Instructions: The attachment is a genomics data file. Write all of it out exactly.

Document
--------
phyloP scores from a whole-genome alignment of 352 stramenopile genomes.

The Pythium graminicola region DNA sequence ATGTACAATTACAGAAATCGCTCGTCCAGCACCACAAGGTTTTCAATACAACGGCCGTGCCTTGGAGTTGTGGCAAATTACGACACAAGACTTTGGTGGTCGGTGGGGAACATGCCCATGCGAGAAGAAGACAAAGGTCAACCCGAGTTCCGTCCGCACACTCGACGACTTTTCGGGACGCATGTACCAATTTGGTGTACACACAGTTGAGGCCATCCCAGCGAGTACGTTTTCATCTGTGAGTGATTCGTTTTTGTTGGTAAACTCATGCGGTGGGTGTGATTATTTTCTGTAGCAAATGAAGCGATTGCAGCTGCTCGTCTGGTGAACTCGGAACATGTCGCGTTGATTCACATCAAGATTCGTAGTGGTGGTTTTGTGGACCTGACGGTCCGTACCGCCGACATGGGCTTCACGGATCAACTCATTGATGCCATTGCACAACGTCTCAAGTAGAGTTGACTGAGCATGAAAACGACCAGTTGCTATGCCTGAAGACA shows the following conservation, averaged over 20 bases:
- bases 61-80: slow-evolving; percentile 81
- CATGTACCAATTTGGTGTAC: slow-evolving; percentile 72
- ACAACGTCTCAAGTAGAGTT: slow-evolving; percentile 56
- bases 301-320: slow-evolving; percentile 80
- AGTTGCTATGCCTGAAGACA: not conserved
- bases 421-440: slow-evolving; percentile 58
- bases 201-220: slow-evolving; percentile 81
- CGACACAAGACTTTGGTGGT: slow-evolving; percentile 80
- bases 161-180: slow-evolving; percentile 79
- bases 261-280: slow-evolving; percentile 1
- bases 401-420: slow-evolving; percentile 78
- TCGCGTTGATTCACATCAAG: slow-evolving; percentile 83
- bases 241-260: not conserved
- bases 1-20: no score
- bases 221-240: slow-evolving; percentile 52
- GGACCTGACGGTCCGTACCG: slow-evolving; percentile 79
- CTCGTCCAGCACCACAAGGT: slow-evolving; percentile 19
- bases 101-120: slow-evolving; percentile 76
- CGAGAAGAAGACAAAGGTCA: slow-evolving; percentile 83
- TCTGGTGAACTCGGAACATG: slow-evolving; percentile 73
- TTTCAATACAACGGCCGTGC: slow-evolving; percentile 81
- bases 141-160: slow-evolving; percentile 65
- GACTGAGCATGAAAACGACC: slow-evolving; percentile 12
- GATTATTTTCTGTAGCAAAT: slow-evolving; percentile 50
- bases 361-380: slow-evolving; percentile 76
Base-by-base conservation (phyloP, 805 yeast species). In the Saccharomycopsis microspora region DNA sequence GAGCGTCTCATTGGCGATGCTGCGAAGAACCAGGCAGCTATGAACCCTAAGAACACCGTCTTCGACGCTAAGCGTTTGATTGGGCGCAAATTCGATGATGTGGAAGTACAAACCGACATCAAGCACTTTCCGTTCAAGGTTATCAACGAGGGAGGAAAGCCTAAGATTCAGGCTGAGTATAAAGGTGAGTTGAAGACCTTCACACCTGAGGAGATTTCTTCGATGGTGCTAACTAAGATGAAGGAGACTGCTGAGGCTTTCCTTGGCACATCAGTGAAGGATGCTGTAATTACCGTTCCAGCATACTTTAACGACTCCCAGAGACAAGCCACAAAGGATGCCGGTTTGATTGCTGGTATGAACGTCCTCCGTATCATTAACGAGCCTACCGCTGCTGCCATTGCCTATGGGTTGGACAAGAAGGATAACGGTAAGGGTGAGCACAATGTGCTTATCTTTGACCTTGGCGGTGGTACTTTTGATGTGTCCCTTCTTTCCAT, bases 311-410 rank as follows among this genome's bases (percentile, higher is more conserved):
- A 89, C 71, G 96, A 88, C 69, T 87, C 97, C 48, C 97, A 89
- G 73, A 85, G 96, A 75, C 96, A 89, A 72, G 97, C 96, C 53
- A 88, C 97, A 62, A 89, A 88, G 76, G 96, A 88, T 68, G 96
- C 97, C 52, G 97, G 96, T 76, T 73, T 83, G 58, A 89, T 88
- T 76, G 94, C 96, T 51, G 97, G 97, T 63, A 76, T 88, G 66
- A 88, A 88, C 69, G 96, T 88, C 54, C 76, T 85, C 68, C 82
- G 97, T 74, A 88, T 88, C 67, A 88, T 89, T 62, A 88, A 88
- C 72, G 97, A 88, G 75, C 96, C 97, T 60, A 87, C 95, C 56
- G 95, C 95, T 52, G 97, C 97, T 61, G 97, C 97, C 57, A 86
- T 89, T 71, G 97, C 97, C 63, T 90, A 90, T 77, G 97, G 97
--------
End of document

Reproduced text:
phyloP scores from a whole-genome alignment of 352 stramenopile genomes.

The Pythium graminicola region DNA sequence ATGTACAATTACAGAAATCGCTCGTCCAGCACCACAAGGTTTTCAATACAACGGCCGTGCCTTGGAGTTGTGGCAAATTACGACACAAGACTTTGGTGGTCGGTGGGGAACATGCCCATGCGAGAAGAAGACAAAGGTCAACCCGAGTTCCGTCCGCACACTCGACGACTTTTCGGGACGCATGTACCAATTTGGTGTACACACAGTTGAGGCCATCCCAGCGAGTACGTTTTCATCTGTGAGTGATTCGTTTTTGTTGGTAAACTCATGCGGTGGGTGTGATTATTTTCTGTAGCAAATGAAGCGATTGCAGCTGCTCGTCTGGTGAACTCGGAACATGTCGCGTTGATTCACATCAAGATTCGTAGTGGTGGTTTTGTGGACCTGACGGTCCGTACCGCCGACATGGGCTTCACGGATCAACTCATTGATGCCATTGCACAACGTCTCAAGTAGAGTTGACTGAGCATGAAAACGACCAGTTGCTATGCCTGAAGACA shows the following conservation, averaged over 20 bases:
- bases 61-80: slow-evolving; percentile 81
- CATGTACCAATTTGGTGTAC: slow-evolving; percentile 72
- ACAACGTCTCAAGTAGAGTT: slow-evolving; percentile 56
- bases 301-320: slow-evolving; percentile 80
- AGTTGCTATGCCTGAAGACA: not conserved
- bases 421-440: slow-evolving; percentile 58
- bases 201-220: slow-evolving; percentile 81
- CGACACAAGACTTTGGTGGT: slow-evolving; percentile 80
- bases 161-180: slow-evolving; percentile 79
- bases 261-280: slow-evolving; percentile 1
- bases 401-420: slow-evolving; percentile 78
- TCGCGTTGATTCACATCAAG: slow-evolving; percentile 83
- bases 241-260: not conserved
- bases 1-20: no score
- bases 221-240: slow-evolving; percentile 52
- GGACCTGACGGTCCGTACCG: slow-evolving; percentile 79
- CTCGTCCAGCACCACAAGGT: slow-evolving; percentile 19
- bases 101-120: slow-evolving; percentile 76
- CGAGAAGAAGACAAAGGTCA: slow-evolving; percentile 83
- TCTGGTGAACTCGGAACATG: slow-evolving; percentile 73
- TTTCAATACAACGGCCGTGC: slow-evolving; percentile 81
- bases 141-160: slow-evolving; percentile 65
- GACTGAGCATGAAAACGACC: slow-evolving; percentile 12
- GATTATTTTCTGTAGCAAAT: slow-evolving; percentile 50
- bases 361-380: slow-evolving; percentile 76
Base-by-base conservation (phyloP, 805 yeast species). In the Saccharomycopsis microspora region DNA sequence GAGCGTCTCATTGGCGATGCTGCGAAGAACCAGGCAGCTATGAACCCTAAGAACACCGTCTTCGACGCTAAGCGTTTGATTGGGCGCAAATTCGATGATGTGGAAGTACAAACCGACATCAAGCACTTTCCGTTCAAGGTTATCAACGAGGGAGGAAAGCCTAAGATTCAGGCTGAGTATAAAGGTGAGTTGAAGACCTTCACACCTGAGGAGATTTCTTCGATGGTGCTAACTAAGATGAAGGAGACTGCTGAGGCTTTCCTTGGCACATCAGTGAAGGATGCTGTAATTACCGTTCCAGCATACTTTAACGACTCCCAGAGACAAGCCACAAAGGATGCCGGTTTGATTGCTGGTATGAACGTCCTCCGTATCATTAACGAGCCTACCGCTGCTGCCATTGCCTATGGGTTGGACAAGAAGGATAACGGTAAGGGTGAGCACAATGTGCTTATCTTTGACCTTGGCGGTGGTACTTTTGATGTGTCCCTTCTTTCCAT, bases 311-410 rank as follows among this genome's bases (percentile, higher is more conserved):
- A 89, C 71, G 96, A 88, C 69, T 87, C 97, C 48, C 97, A 89
- G 73, A 85, G 96, A 75, C 96, A 89, A 72, G 97, C 96, C 53
- A 88, C 97, A 62, A 89, A 88, G 76, G 96, A 88, T 68, G 96
- C 97, C 52, G 97, G 96, T 76, T 73, T 83, G 58, A 89, T 88
- T 76, G 94, C 96, T 51, G 97, G 97, T 63, A 76, T 88, G 66
- A 88, A 88, C 69, G 96, T 88, C 54, C 76, T 85, C 68, C 82
- G 97, T 74, A 88, T 88, C 67, A 88, T 89, T 62, A 88, A 88
- C 72, G 97, A 88, G 75, C 96, C 97, T 60, A 87, C 95, C 56
- G 95, C 95, T 52, G 97, C 97, T 61, G 97, C 97, C 57, A 86
- T 89, T 71, G 97, C 97, C 63, T 90, A 90, T 77, G 97, G 97